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Mayor's Office

2010 Media Releases


Date:
January 26, 2010
For More Information Contact:
Diane Gonzolas, Citizen Information Center, 441-7831

City Launches Major Pothole Repair Program

Mayor Chris Beutler announced that the City considers the unusually high number of potholes in Lincoln streets an emergency situation and is shifting resources to increase repair efforts. At his direction, the City will more than double the number of workers from 30 to 72 by tomorrow. The number of pothole crews will nearly triple from 10 to 25 or 30.

"We are taking strong, decisive action to deal with the pothole situation. We can not allow Lincoln's streets to remain in such a state of disrepair," Beutler said. "Yes, this will cost more. We believe this is an investment we must make. Consider that the average homeowner in Lincoln pays about $432 a year in property taxes to the City. We all know that one trip to the car repair shop can cost far more than that, and it obviously is a matter of personal safety." The Mayor urged the public to show their appreciation for the pothole repair efforts by driving very carefully in the vicinity of the crews.

The Mayor said the City acted immediately when potholes began appearing after the City's second major snowstorm. On Dec. 31, he directed all street maintenance crews not working on snow removal to work on potholes. Repair efforts have been hampered by the continuing moisture and last week's warmer temperatures, which created melting. Despite those challenges, crews have filled 6,663 potholes over the past three weeks, using nearly 143 tons of material.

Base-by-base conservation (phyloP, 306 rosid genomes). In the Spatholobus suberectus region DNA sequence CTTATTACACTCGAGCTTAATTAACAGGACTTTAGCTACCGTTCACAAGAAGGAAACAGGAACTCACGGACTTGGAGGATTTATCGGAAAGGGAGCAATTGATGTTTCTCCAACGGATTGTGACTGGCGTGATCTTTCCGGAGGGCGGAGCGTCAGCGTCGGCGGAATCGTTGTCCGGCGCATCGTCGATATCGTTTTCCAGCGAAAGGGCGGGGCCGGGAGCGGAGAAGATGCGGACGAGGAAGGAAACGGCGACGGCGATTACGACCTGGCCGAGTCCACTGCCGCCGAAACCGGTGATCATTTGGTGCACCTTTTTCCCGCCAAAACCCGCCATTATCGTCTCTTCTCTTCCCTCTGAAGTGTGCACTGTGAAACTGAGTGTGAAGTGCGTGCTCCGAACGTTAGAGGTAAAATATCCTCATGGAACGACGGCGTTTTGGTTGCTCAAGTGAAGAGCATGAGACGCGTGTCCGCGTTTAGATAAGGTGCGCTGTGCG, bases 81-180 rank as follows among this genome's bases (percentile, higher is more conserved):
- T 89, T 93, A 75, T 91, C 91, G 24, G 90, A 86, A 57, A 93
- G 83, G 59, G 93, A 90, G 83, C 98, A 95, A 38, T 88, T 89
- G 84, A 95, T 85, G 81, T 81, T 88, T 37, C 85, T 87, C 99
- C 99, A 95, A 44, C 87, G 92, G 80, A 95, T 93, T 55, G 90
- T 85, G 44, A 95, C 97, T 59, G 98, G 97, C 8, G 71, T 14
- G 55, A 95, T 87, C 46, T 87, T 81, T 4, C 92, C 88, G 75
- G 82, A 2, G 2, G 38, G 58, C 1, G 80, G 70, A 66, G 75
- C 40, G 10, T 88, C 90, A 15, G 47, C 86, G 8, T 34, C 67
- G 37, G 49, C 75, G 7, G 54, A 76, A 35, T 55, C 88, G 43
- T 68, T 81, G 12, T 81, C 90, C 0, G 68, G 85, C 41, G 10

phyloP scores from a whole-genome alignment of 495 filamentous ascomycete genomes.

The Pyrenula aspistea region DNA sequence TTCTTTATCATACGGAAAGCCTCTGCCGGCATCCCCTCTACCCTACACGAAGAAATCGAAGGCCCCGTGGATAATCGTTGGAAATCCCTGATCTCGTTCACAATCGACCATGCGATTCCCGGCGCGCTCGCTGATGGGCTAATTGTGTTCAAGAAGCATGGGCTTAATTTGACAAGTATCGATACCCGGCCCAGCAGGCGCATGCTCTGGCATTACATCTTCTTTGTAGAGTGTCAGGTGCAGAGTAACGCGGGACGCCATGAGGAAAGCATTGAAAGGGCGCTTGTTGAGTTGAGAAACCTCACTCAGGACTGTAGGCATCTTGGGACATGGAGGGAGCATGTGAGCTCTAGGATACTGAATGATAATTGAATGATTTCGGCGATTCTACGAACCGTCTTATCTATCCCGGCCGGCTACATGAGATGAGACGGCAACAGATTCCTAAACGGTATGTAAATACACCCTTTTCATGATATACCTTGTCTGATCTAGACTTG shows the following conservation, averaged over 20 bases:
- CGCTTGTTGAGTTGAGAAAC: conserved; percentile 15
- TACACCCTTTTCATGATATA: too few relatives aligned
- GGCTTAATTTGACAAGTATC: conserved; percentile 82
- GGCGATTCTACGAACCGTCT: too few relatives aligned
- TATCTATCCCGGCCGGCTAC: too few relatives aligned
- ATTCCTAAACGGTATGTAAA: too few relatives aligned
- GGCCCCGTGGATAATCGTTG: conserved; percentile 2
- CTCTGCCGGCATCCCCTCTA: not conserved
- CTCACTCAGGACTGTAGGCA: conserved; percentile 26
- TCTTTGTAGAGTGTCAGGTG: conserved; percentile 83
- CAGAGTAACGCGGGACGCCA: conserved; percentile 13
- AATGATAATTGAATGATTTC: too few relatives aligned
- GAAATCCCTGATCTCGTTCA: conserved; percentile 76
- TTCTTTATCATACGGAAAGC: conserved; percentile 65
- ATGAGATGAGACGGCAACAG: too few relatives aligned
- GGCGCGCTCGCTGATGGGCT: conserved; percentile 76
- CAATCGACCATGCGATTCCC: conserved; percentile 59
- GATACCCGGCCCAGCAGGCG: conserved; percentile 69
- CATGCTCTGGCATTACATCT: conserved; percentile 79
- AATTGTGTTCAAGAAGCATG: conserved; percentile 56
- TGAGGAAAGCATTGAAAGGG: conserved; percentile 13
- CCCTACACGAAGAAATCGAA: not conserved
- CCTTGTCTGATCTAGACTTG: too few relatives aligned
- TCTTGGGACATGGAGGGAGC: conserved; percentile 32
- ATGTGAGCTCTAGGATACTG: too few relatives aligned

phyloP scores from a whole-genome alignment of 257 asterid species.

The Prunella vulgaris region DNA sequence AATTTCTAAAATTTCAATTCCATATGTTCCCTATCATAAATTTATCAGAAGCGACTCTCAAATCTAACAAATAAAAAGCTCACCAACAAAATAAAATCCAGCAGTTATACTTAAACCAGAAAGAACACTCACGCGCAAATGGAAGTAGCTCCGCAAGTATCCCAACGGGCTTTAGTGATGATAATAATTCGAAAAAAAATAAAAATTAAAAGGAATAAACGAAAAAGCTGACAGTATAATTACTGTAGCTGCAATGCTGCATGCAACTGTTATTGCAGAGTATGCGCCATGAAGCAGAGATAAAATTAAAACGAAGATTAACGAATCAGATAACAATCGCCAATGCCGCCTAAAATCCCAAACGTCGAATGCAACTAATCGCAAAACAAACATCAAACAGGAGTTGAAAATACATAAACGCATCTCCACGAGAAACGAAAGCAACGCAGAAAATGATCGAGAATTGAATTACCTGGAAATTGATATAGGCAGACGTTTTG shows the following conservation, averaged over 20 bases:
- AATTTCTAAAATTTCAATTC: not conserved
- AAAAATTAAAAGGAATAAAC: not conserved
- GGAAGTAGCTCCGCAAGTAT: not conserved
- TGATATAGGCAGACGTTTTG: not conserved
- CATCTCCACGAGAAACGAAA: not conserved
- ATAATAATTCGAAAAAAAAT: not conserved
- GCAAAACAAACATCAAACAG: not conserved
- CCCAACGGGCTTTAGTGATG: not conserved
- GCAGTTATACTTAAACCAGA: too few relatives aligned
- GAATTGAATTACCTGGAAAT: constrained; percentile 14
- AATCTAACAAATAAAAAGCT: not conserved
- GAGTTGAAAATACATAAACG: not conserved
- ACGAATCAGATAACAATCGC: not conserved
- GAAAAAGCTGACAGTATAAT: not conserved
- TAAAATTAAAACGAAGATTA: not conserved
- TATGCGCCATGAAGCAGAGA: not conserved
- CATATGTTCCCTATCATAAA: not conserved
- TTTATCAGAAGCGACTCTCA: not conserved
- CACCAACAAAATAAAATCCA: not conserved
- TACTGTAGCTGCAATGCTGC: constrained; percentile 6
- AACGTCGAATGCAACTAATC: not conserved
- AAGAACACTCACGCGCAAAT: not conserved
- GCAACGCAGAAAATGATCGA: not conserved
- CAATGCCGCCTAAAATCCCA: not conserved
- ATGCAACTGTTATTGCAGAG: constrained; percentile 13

Public Works officials say all the repairs now are temporary because crews are using a "cold mix." to fill the potholes. The "hot mix" we require for permanent repairs is not available. Crews are needing to repair some potholes numerous times. The City had exhausted the local supply of the repair mix and are currently trucking it in from Omaha. At the City's request, local contractors have agreed to make more of the cold mix.

Crews will begin work on the arterial streets that carry the most traffic before on to those on the list of complaints. Residents can report potholes and other non-emergency street problems in three ways:

The Mayor also said the City has a great deal of arterial street rehabilitation coming up this construction season funded with federal stimulus dollars. The City will continue to make temporary pothole repairs on those streets. However, to maximize resources, permanent pothole repairs will not be made on those streets that are scheduled for major work later this year.


Mayor's Office
Media Releases